I am appreciative of ANY gift I recieve and am always very humbled by the fact that someone thought of me for a gift, so if you think this blog contains any complaining about what I got, it doesn’t. Now that we’ve put that puppy to bed, let’s get on with the thought.
In the past, I’ve been given gift cards from students for Starbucks. I like Starbucks, even if I do feel they are highly overpriced for their products. I still enjoy the experience of going into their trendily-colored shops and listening to their cool alternative or just slightly off main stream music and looking at the comfy sofas, artwork and chalk drawings. I never feel I quite belong, but I think that’s one of those things about Starbucks; they almost feel exclusive. Like you are supposed to be part of a “club” to be in one.
This year, instead of Starbucks cards, I was given Dunkin’ Donuts cards. The difference is immediately noticed. Dunkin’ Donuts is for the average person. Their brightly colored, if even a little garish, interiors of orange and pink are nothing like the Starbucks muted tones. And the prices for the product are far more in line with what a normal person would pay for a cup of hot water that’s been strained and stained by some ground up beans.
Don’t get me wrong. I love a great cup of coffee. I’ve found the best tend to be made with a French press, which isn’t something you’ll find at any “fast food” coffee shop, but I digress.
I suppose what I’m seeing here is my own personal barometer of how the economy is effecting the masses in my monkeysphere. Where Starbucks cards had been given to teachers in the past, with belts being tightened and thrifty becoming the new trend, Dunkin’ Donuts delivers more bang for the buck and less buck from the pocket, while the teacher still gets a cup of warm brew.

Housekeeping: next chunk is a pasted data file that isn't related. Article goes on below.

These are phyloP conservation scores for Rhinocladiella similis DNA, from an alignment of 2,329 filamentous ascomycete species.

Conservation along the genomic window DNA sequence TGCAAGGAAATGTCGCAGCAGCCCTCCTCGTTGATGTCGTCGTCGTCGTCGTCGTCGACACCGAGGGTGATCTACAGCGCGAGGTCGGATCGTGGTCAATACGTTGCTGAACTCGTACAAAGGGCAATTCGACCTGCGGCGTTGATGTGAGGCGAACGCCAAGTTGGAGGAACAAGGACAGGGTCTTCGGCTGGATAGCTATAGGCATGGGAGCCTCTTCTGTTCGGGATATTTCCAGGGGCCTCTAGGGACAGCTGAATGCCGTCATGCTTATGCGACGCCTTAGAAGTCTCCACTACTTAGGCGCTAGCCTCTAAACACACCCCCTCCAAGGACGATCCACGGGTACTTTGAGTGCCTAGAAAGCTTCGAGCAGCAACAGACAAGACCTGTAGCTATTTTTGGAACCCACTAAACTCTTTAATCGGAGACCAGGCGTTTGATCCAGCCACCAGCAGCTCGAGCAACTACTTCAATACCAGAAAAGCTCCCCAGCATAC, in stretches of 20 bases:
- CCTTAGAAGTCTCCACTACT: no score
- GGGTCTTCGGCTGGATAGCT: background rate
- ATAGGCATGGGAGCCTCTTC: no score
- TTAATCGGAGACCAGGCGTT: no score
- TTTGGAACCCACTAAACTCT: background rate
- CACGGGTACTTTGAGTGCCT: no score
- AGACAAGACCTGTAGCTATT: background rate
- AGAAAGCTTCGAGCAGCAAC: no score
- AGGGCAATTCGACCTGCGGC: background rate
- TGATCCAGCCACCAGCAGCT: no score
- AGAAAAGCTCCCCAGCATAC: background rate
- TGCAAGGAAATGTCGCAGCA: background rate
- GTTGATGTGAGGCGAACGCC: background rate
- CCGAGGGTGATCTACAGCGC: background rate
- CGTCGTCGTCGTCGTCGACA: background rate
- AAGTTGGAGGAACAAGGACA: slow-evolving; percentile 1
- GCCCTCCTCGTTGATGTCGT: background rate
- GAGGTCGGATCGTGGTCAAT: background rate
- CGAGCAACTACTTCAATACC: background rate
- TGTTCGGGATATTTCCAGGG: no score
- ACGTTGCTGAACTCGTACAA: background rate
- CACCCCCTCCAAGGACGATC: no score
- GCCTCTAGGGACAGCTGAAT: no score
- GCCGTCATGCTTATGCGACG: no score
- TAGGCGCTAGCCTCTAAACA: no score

I’m also seeing this in other aspects of my holiday interactions and I have to say that it isn’t unwelcome. Pared down trappings, more mellowed and personal get-togethers and gifts that are simple and given with thought; perhaps even handmade. For example, so far some of my most favorite things I’ve been gifted with this year have been: (in no particular order)
- note cards made from a watercolor painting a friend did of a picture I took in England
- a BPA free plastic cup that looks like the kind of cup you get from a fast food place, including a straw
- a photo book from a trip my sister/friend and I took together
- a manuscript, written by an awesome woman who writes beautifully, but hasn’t been published yet.
- a journal for my thoughts
- a gift card to Borders (along with a receipt that will give me $10.00 extra dollars worth of stuff if I go at a certain time! She knew I like to make Mr. Lincoln scream while I’m pinching him.)
- a loaf of cranberry nut bread
Personally, I give baked goods. You’d think people would get tired of baked goods, but I’m finding that many either just don’t bake or they haven’t got the time to bake and that they look forward to a gift of cookies and goodies they can set out for their guests or enjoy on their own. (which is good, because right now, my table is groaning under the weight of all the goodies waiting for their new homes)
I think this laid back, pared down, more-bang-for-the-buck, personalized kinda Christmas is a fantastic idea and while I don’t advocate that people have to lose their jobs and the economy has to go to hell in a hand-basket for it to have occurred in my monkeysphere, I’m hoping this is a trend that will stick around for a bit.
For those of you who are unfamiliar with the term monkeysphere, check this out!